States with own IR laws will have to answer to business: Gillard

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States with own IR laws will have to answer to business: Gillard

IR Minister Julia Gillard says States which opt not to refer their IR laws to the Commonwealth will have to explain to business why they ‘think it’s fine for their state to have competing systems, duplication, confusion, and two sets of laws’.

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IR Minister Julia Gillard says states which opt not to refer their IR laws to the Commonwealth will have to explain to business why they ‘think it’s fine for their state to have competing systems, duplication, confusion, and two sets of laws’.
 
Speaking on ABC radio, Gillard said she is having discussions with the NSW and Queensland IR Ministers over the referral of those States’ workplace laws.
 
This week South Australia and Tasmania agreed to hand over their private sector IR laws to be part of a national system. Victoria has already done so.
 
WA is currently having a review of its laws and their relationship with the national laws, and is not expected to make a decision on referral until the review is complete.
 
‘Very optimistic’
 
Gillard said she is ‘very optimistic’ that she will get referrals ‘from a large number of states’.
 
‘That would be an important move for a seamless national economy, an important move for business that has complained long and loud about the red tape and duplication of having competing workplace relations systems,’ she said.
 
Journalist: ‘OK, but a large number of states is not all states, is not a national system. If there are any hold out states, can you or will you override them?’
 
Gillard: ‘We have legislated to the full extent of our constitutional competence. We’ve used the corporations law.That’s the way of bringing our workplace relations laws to the maximum number of businesses and the maximum number of employees.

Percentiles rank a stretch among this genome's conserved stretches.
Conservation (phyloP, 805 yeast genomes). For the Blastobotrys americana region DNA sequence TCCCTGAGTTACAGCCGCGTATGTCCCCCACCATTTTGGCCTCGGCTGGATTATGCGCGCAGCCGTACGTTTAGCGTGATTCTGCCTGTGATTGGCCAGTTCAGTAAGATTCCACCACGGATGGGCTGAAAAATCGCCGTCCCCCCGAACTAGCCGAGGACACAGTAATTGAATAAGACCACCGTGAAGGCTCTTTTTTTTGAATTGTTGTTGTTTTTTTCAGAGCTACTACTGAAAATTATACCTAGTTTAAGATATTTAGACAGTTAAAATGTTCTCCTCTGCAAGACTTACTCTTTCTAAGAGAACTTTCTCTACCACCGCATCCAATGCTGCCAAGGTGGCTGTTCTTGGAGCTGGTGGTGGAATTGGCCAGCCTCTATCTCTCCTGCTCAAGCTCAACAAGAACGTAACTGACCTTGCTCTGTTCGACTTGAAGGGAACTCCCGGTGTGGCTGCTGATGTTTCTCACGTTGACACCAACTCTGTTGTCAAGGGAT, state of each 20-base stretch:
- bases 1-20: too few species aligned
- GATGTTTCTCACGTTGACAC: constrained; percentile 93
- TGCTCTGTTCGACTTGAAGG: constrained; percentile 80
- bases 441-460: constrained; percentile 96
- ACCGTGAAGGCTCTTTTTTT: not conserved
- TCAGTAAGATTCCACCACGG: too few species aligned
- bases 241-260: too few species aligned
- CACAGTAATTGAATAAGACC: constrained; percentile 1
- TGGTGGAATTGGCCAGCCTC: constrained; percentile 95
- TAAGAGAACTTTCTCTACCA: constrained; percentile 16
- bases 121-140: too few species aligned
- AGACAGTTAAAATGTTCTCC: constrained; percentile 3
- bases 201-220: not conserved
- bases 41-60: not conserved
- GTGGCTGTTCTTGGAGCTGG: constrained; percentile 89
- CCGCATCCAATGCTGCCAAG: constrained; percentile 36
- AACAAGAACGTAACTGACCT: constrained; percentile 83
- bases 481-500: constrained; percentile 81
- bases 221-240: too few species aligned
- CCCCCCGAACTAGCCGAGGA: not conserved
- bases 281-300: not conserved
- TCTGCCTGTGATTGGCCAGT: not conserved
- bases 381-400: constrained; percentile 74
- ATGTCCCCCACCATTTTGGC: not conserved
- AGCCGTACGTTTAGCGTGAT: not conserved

Duplication and confusion otherwise
 
‘If a state chooses to hold out against the national system, then it will be a matter for them to explain to the business community why they think it’s fine for their state to have competing systems, duplication, confusion, and two sets of laws.’
 
SA unions welcome move
 
Meanwhile, the SA union movement has welcomed the referral decision by the State Government, saying it has been done in a way that guarantees South Australians will continue to have a say about industrial laws for their state.
 
SA union secretary Janet Giles said the State Government position will mean:
  • it will be a ‘text based’ referral of powers, allowing the State Government to continue to have a say about IR law into the future;
  • dual appointments of state Industrial Commissions so they can deal with federal and state matters;
  • State Government employees and Local Government employees will continue to be governed by state IR law;
  • young people and apprentices will still be protected under state law;
  • the health and community services sector will be able to decide the best jurisdiction for their needs through continued negotiations with the Commonwealth.

‘The State Government position is in line with the wishes of unions in SA, and ensures that we have a new fair work law system that also takes into account the local needs of our state,’ Giles said.

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